East-West Church & Ministry Report
Vol. 5, No. 4, Fall 1997, Covering the Former Soviet Union and East Central Europe


Letters to the Editor

Thank you, Mark, for that sane, reasoned and historic perspective on the "New Law."  The prayer panic over the imagined debilitation of God's work seemed to leave his sovereignty in question.  Formerly a missionary and now a businessman, I have slowly grown weary of many of my former colleagues who see themselves the center of God's rescue operation for one culture or another. It is too easy to let pass unrecognized some of the "nonmissionaries" who changed the world most before becoming a missionary became a cultural subcult.  I think of Abraham the landowner, Daniel the statesman, Peter the fisherman, Paul the tentmaker.  I smiled inwardly at the prediction that now Russians would be forced into creative ways of going to the "near-overseas" for training, and that the growth of the evangelical church would rest on their shoulders, not ours (us "missionaries"). Maybe instead of the artificial role marked by collar and pith helmet, we might find businessmen, professionals, entrepreneurs, relief/social workers rushing into the "marketplace of the Gospel" in natural ways readily accepted by and sometimes underwritten by governments that feel edgy over so much uncontrolled religion amplifying the chaos of Russian society.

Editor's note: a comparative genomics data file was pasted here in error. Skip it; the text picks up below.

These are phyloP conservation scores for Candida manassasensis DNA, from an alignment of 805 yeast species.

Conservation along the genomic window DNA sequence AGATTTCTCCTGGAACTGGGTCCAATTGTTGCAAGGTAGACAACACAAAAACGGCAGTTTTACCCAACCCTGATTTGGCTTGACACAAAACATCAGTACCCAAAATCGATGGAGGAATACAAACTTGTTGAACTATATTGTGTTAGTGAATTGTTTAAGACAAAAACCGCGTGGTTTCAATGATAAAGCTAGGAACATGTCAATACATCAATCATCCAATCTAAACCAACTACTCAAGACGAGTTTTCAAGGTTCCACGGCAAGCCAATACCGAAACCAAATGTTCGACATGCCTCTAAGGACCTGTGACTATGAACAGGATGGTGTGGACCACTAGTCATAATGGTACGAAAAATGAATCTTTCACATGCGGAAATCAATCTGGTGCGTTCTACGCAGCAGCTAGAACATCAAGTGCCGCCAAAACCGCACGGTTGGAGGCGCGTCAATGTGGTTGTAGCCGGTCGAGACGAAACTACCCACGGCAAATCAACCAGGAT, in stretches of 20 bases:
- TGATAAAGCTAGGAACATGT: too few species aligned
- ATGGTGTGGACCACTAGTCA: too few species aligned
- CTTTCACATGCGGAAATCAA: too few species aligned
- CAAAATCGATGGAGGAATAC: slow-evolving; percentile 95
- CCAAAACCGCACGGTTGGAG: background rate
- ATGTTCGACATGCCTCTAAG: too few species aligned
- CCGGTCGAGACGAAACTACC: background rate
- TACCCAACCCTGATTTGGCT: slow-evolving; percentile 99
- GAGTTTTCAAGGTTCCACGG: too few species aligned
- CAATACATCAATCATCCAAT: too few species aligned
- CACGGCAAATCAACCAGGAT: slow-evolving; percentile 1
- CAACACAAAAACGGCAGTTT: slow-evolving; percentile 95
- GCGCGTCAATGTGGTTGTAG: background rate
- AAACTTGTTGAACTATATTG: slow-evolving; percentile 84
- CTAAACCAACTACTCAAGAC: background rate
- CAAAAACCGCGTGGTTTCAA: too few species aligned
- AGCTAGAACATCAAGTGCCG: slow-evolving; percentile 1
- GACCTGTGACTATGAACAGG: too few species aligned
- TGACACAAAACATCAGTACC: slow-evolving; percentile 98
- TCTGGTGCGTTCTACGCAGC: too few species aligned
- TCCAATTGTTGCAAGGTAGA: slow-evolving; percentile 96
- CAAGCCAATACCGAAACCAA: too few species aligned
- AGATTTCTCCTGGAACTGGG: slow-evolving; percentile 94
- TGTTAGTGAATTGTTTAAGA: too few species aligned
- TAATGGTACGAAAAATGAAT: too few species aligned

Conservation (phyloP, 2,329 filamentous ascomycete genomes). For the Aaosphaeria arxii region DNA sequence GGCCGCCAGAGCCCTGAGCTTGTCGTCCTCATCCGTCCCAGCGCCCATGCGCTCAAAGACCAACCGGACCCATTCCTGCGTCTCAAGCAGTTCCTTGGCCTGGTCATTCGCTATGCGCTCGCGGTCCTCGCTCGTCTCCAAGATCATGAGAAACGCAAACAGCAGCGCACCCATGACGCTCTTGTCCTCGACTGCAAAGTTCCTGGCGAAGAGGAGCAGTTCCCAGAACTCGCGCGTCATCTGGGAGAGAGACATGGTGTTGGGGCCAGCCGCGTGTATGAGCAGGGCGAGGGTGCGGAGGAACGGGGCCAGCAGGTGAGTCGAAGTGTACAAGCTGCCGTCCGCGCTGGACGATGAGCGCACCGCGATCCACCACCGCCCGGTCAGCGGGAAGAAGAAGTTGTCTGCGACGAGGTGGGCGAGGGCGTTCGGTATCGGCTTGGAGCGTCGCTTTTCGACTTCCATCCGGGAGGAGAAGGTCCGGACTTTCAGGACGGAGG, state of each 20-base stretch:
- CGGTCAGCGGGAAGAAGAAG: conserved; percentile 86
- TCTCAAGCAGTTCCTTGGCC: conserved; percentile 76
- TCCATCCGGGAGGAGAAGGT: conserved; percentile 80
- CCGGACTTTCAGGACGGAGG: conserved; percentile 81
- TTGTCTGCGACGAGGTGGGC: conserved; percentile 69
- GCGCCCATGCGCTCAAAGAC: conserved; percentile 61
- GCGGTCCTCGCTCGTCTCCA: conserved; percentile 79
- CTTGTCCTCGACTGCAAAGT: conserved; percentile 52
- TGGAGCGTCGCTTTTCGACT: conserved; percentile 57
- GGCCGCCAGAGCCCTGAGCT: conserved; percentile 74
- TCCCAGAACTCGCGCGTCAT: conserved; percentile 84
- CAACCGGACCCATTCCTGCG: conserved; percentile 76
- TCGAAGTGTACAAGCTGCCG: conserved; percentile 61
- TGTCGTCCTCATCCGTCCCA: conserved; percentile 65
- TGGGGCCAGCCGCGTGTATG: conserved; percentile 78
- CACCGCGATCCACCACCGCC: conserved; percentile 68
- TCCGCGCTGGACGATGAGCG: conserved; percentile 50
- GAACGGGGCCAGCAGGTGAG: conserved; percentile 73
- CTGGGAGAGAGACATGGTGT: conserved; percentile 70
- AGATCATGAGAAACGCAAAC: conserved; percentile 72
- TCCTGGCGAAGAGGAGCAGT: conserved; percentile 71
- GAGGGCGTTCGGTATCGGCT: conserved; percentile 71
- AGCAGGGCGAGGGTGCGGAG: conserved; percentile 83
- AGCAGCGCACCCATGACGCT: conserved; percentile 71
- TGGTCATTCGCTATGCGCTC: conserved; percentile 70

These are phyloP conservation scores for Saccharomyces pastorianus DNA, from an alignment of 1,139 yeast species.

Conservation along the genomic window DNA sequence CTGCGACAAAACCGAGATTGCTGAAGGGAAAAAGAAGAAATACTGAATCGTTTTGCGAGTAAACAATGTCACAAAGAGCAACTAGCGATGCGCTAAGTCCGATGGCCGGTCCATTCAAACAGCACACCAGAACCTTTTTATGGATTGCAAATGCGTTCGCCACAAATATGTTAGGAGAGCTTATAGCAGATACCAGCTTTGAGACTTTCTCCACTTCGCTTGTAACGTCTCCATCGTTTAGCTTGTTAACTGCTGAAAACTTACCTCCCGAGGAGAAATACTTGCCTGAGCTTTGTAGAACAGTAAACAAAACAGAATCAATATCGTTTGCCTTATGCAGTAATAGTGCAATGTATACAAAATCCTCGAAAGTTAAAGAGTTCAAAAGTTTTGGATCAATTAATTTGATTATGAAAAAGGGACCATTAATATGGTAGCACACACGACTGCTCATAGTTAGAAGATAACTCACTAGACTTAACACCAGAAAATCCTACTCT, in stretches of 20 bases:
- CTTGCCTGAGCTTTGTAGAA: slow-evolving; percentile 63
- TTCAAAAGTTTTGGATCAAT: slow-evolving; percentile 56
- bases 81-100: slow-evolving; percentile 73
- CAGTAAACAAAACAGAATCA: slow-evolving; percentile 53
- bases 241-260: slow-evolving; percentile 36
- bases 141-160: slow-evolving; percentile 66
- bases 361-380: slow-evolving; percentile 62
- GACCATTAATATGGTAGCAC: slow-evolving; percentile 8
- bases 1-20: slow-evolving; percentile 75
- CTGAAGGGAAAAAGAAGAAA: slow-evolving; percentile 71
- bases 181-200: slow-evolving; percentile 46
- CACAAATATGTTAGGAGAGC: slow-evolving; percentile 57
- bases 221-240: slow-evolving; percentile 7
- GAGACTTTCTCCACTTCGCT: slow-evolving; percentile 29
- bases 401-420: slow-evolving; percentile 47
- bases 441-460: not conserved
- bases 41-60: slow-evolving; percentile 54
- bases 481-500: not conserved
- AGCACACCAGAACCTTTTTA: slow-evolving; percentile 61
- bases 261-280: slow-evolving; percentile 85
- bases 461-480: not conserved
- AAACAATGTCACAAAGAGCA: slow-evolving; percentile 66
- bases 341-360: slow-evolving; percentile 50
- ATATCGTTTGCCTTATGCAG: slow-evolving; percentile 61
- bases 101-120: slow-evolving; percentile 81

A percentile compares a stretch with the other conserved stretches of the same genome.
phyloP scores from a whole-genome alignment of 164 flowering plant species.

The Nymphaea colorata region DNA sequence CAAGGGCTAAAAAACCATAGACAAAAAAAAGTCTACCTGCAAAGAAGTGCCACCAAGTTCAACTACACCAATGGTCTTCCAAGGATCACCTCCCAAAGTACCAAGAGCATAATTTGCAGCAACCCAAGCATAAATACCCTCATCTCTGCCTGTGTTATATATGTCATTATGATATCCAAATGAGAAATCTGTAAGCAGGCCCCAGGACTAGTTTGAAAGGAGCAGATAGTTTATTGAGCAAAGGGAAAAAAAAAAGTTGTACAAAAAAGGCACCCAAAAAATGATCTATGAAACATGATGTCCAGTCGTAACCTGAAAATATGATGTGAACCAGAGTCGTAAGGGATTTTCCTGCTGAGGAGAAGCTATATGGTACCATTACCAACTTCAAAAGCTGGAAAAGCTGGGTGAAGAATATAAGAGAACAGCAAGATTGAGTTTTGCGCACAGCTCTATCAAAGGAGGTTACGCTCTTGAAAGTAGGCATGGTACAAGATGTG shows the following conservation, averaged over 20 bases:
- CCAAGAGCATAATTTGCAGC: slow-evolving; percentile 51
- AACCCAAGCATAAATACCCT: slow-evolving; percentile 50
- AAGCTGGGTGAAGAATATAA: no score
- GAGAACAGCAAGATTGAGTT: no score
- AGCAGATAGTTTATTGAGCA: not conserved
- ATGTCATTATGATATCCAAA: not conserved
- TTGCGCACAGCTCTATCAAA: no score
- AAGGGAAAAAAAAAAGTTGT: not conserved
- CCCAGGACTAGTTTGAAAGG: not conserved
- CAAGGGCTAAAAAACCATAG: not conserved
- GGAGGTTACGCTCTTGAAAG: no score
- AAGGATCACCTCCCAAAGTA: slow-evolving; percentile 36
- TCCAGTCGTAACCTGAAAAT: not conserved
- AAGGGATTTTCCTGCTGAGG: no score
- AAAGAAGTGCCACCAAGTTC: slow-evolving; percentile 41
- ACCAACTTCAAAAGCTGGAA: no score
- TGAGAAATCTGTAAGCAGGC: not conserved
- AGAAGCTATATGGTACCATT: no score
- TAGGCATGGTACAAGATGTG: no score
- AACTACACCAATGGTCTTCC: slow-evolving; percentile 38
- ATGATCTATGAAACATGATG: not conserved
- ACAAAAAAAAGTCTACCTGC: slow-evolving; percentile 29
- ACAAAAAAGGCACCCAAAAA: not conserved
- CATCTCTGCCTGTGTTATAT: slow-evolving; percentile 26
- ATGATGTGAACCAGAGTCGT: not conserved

Gary W. Taylor

 

We Protestant missionaries need to listen to, learn from, and breathe the air of Orthodoxy if we are to recover something of our own tradition. At the same time, the story of Russia's evangelical churches, for example, is a repeatedly sad one of initial growth snuffed out by Orthodox reprisal. May we all learn from the Russian Orthodox Christian and martyr Alexander Men, murdered in  1990: "Our walls do not reach as high as heaven."
        a missionary in Russia


Letters to the Editor, East-West Church & Ministry Report, 5 (Fall 1997), 13.

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1997 Institute for East-West Christian Studies
ISSN 1069-5664


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